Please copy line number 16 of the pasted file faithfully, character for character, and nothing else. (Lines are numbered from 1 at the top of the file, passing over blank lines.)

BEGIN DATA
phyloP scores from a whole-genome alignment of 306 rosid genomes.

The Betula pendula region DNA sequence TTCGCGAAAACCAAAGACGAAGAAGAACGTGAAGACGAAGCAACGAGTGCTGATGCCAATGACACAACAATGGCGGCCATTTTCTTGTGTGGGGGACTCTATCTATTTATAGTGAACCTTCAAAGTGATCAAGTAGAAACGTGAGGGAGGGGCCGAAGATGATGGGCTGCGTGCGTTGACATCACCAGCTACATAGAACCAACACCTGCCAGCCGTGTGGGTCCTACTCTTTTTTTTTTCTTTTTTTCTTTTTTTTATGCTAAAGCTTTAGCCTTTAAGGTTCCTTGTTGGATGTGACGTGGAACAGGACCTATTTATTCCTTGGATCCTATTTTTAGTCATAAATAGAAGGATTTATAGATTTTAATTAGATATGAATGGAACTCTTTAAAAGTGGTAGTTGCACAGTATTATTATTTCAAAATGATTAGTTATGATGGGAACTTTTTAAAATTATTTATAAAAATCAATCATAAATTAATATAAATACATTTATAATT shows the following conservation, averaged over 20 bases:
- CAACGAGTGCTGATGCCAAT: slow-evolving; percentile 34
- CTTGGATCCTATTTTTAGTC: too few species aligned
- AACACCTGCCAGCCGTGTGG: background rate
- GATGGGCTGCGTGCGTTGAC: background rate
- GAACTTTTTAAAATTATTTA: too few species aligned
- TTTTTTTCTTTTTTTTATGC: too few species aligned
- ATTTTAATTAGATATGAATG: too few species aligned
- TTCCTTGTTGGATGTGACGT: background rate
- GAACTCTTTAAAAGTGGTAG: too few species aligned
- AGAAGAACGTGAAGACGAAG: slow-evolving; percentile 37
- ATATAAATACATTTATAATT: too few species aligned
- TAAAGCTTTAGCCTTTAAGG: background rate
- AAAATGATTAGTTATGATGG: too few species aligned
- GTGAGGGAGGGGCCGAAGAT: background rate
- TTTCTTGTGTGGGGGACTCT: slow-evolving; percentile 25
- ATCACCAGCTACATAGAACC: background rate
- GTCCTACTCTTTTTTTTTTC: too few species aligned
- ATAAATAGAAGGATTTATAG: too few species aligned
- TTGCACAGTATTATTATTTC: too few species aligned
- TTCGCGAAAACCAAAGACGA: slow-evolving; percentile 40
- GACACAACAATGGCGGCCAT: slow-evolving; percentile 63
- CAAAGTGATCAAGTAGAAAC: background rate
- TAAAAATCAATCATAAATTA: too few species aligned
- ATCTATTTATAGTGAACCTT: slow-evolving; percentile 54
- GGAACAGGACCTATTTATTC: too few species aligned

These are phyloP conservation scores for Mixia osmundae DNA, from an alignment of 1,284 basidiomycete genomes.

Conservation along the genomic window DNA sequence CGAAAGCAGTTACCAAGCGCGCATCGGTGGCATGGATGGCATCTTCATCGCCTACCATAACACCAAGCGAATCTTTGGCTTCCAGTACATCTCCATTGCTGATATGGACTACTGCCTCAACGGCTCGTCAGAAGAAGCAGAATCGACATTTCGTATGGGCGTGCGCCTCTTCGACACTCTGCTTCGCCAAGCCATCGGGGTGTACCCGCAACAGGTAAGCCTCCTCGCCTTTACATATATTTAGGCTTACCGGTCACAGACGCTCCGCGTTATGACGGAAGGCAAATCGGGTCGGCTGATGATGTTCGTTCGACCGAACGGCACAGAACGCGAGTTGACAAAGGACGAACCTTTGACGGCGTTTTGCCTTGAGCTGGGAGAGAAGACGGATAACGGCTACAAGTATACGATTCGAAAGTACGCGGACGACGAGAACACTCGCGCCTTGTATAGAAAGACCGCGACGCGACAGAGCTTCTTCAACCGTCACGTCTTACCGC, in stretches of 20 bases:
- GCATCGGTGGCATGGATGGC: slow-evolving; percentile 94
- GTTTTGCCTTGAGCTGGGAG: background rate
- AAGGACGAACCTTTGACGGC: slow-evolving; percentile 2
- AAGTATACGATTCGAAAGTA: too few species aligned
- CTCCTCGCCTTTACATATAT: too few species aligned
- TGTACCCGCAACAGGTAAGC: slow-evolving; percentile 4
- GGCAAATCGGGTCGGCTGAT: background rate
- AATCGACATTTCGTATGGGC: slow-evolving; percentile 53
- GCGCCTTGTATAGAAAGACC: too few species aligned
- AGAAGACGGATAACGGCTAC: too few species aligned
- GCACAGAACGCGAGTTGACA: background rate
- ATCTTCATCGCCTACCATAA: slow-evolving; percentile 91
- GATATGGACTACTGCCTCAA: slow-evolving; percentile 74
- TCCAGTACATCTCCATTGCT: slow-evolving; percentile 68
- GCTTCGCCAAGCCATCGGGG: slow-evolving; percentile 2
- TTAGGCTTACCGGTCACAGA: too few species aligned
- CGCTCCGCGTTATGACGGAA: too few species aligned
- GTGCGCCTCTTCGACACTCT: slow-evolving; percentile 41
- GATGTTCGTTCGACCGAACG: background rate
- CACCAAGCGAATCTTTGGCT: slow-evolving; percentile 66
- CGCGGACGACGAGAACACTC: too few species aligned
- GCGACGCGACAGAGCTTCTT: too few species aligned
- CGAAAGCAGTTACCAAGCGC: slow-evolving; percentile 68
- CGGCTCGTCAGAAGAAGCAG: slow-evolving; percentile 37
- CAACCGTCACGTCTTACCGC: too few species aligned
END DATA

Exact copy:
- GTGAGGGAGGGGCCGAAGAT: background rate